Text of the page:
One of the aims of thewomensroom.org.uk is to challenge and re-define the general perception of an ‘expert’. It does appear that when an expert is called upon for their opinion, it tends to be someone who is formally qualified in their particular profession. And more often than not, they are male. We believe that an expert is someone who has experience or expertise in any area.

For example, with regard to the breast cancer debate on the Today programme, the two women who talked about their experiences are, as far as we can see, experts. They are able to give their unique insight into the impact that cancer has had on their lives, the lives of their families and how it feels to be in recovery.

It’s important to recognise that women’s experiences of domestic abuse, mental health, substance misuse, abortion, child care or rape are different from those of men. They may not be ‘qualified’ in the conventional sense, but they are very definitely experts so let’s start treating them as such.

Women have long been vocal about the inequalities, discrimination and, in many cases, institutionalised sexism that they experience. In the media, in politics, in the workplace, in daily life.

It’s the 21st century. It is time for women’s experiences and expertise to be acknowledged, and for them to be viewed as experts.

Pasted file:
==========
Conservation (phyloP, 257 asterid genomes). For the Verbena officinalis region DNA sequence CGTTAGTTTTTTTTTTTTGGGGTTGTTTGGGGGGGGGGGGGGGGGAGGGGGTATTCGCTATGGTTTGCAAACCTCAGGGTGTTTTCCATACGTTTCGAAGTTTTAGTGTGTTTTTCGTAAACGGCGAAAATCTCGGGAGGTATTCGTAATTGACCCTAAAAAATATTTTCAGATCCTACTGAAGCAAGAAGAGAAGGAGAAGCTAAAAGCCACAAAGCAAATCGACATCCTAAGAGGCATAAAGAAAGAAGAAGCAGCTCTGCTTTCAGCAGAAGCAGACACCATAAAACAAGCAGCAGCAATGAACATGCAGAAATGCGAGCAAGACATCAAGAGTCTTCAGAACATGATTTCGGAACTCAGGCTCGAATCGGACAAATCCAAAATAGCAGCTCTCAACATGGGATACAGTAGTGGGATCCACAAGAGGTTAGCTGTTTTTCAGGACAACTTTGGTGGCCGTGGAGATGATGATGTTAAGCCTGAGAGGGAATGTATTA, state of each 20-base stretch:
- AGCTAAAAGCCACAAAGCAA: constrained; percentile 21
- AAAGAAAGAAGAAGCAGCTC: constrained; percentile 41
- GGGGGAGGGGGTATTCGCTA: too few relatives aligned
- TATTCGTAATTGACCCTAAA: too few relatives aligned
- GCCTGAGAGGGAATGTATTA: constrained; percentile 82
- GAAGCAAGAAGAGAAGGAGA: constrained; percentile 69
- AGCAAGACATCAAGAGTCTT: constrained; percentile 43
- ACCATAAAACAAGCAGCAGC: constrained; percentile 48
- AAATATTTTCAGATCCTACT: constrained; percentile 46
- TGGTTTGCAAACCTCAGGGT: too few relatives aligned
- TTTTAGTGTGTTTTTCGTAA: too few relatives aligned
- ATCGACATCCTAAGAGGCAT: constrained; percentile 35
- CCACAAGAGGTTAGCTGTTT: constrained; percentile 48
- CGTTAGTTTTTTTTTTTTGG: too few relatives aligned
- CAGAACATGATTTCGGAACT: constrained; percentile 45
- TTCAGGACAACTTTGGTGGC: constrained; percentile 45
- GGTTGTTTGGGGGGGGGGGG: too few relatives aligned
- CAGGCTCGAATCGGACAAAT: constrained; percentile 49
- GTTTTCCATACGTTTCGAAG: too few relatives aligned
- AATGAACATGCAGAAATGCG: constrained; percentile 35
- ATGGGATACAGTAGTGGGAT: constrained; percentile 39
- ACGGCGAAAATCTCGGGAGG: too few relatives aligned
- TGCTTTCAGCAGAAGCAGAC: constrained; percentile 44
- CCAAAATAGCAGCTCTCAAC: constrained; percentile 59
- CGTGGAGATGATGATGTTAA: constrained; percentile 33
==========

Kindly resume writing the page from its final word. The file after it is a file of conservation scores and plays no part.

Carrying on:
And Mr Humphrys? If you want to discuss an issue that primarily affects women, or any other issue for that matter; you know where to find us.

 

Catherine Smith

Co-Founder of The Women’s Room

 

 

A scandalous portrayal? Black women in the media

7 Jun

Abi Johnson

'Scandal' actress Kerry Washington

‘Scandal’ actress Kerry Washington


WVoN co-editor

ABC recently celebrated the finale of its prime-time television series, ‘Scandal.’

In this political thriller, Kerry Washington plays a character based on Judy Smith, a former White House aide and consultant.

What’s different about this show is that it features a black woman in a lead role. For me, the scandal is that still too few black women play dramatic leads on television.

The issue of the representation of black women in the media is one that I’ve followed closely for the last 20 years.

This is partly because I am a media professional myself, and partly because I am interested in seeing how I am represented on screen (or not) and whether my views are expressed in print (and how).

I’m hoping the two extremes of us either being invisible or stereotypically portrayed is a thing of the past.  Sadly, it seems it’s not.